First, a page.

Several years after San Francisco passed the first ordinance in the country prohibiting the sale of tobacco products in pharmacies, neighboring Marin County has passed a similar ban -- though the Marin County law affects less than a handful of retail locations.
The Marin County Board of Supervisors voted unanimously Tuesday to forbid tobacco sales in pharmacies in unincorporated areas of the county. Marin County officials say the ban affects four retail outlets, one of which already volunteered to stop tobacco sales.
In passing the ban, county officials said because pharmacies play a role in healthcare, selling cigarettes and other tobacco products in the stores was “contradictory” to their role.
“With just a few exceptions, pharmacies worldwide are tobacco-free, and it is time for the United States to have pharmacies focus on health and say no to tobacco,” Dr. Larry Meredith, director of the Marin County Department of Health and Human Services, said in a statement after the vote.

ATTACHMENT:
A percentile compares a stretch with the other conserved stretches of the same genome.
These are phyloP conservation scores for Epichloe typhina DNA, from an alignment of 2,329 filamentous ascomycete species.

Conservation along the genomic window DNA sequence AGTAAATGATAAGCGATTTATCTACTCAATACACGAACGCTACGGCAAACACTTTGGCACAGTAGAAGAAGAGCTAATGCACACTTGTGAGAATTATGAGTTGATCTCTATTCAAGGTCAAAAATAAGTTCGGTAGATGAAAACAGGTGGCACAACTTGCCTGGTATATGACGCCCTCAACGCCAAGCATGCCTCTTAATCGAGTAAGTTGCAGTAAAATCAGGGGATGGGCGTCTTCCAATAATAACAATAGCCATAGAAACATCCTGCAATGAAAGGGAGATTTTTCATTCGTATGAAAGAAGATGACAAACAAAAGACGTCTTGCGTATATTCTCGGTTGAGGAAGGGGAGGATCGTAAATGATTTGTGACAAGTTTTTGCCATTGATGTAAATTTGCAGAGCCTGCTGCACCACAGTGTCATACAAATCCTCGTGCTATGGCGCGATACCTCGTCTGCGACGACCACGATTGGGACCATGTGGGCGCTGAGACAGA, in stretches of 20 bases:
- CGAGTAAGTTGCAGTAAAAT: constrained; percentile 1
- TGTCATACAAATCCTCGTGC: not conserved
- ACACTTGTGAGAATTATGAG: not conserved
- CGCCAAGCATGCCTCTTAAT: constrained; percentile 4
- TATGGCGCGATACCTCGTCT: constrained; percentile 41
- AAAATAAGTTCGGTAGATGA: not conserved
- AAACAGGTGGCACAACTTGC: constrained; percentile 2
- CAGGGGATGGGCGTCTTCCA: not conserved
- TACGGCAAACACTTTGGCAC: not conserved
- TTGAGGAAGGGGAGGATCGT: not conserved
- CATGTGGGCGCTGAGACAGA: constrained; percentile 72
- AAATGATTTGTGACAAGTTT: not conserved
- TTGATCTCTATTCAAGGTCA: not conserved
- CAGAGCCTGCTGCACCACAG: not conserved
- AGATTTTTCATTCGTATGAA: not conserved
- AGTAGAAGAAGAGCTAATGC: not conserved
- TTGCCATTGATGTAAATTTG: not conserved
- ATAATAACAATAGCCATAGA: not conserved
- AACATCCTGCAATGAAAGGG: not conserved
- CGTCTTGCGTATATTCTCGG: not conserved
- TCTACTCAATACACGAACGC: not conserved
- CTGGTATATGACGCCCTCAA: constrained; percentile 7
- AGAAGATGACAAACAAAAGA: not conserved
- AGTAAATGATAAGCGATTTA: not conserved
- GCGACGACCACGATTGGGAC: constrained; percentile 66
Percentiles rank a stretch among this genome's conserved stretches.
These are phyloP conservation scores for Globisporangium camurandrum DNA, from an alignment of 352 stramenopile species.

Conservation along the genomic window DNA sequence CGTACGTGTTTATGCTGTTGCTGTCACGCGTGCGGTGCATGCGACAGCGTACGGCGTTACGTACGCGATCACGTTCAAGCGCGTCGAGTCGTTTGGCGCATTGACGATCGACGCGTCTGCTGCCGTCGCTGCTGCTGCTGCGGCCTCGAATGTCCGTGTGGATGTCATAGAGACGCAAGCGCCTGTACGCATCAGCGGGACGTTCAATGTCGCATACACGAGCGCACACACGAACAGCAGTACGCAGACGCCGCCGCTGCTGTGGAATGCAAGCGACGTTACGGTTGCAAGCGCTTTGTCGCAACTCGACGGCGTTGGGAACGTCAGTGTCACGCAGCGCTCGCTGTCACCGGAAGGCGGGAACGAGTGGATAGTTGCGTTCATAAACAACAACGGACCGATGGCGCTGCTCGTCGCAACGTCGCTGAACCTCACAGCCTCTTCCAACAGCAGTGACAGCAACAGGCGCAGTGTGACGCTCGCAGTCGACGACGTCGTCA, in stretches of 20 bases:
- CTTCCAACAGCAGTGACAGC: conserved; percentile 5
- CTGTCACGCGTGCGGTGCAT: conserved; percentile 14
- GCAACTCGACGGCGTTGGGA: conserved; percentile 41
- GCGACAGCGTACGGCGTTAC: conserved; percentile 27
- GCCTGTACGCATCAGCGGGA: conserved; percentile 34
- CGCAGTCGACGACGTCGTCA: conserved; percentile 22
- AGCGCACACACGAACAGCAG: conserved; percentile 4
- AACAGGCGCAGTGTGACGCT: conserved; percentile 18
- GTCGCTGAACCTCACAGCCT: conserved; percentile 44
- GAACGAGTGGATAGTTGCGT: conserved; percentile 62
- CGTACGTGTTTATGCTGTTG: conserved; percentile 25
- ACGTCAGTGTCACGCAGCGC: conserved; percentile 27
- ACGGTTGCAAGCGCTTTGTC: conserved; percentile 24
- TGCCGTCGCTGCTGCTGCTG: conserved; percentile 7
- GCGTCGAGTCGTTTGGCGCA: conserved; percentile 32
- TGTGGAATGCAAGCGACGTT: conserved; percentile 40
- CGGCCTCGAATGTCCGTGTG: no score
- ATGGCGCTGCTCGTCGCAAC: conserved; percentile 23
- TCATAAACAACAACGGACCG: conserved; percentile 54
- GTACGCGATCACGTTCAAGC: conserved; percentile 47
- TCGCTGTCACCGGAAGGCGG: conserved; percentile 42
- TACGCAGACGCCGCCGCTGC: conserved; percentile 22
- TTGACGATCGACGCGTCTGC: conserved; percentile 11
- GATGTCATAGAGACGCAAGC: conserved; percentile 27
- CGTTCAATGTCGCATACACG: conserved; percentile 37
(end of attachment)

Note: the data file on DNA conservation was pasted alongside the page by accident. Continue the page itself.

“The Board of Supervisors has set a new standard for Marin, and it is now up to the 10 other Marin municipalities to follow the lead,” the statement said.
Ahead of the board’s approval, county officials had said that a majority of pharmacists supported the prohibition of tobacco products in pharmacies, and that none of Marin County’s independent pharmacies sold tobacco products. The ordinance also had the backing of the Smoke-Free Marin Coalition a group describing itself as grassroots advocacy organization that plays a role in public health policy.
The ban on tobacco sales goes in effect Oct. 1, coinciding with a voluntary move announced earlier this year by CVS Caremark, which has about 7,600 stores nationwide -- including eight in Marin County -- to stop selling cigarettes, cigars and chewing tobacco in all of its U.S. stores by that date.
In 2008 San Francisco passed the first ordinance in the country prohibiting the sale of cigarettes and tobacco products in pharmacies.
Cigarette maker Philip Morris and drugstore chain Walgreens filed separate suits over the law, which prompted San Francisco to later pass a broader ordinance expanding the ban to include other retailers, including grocery stores.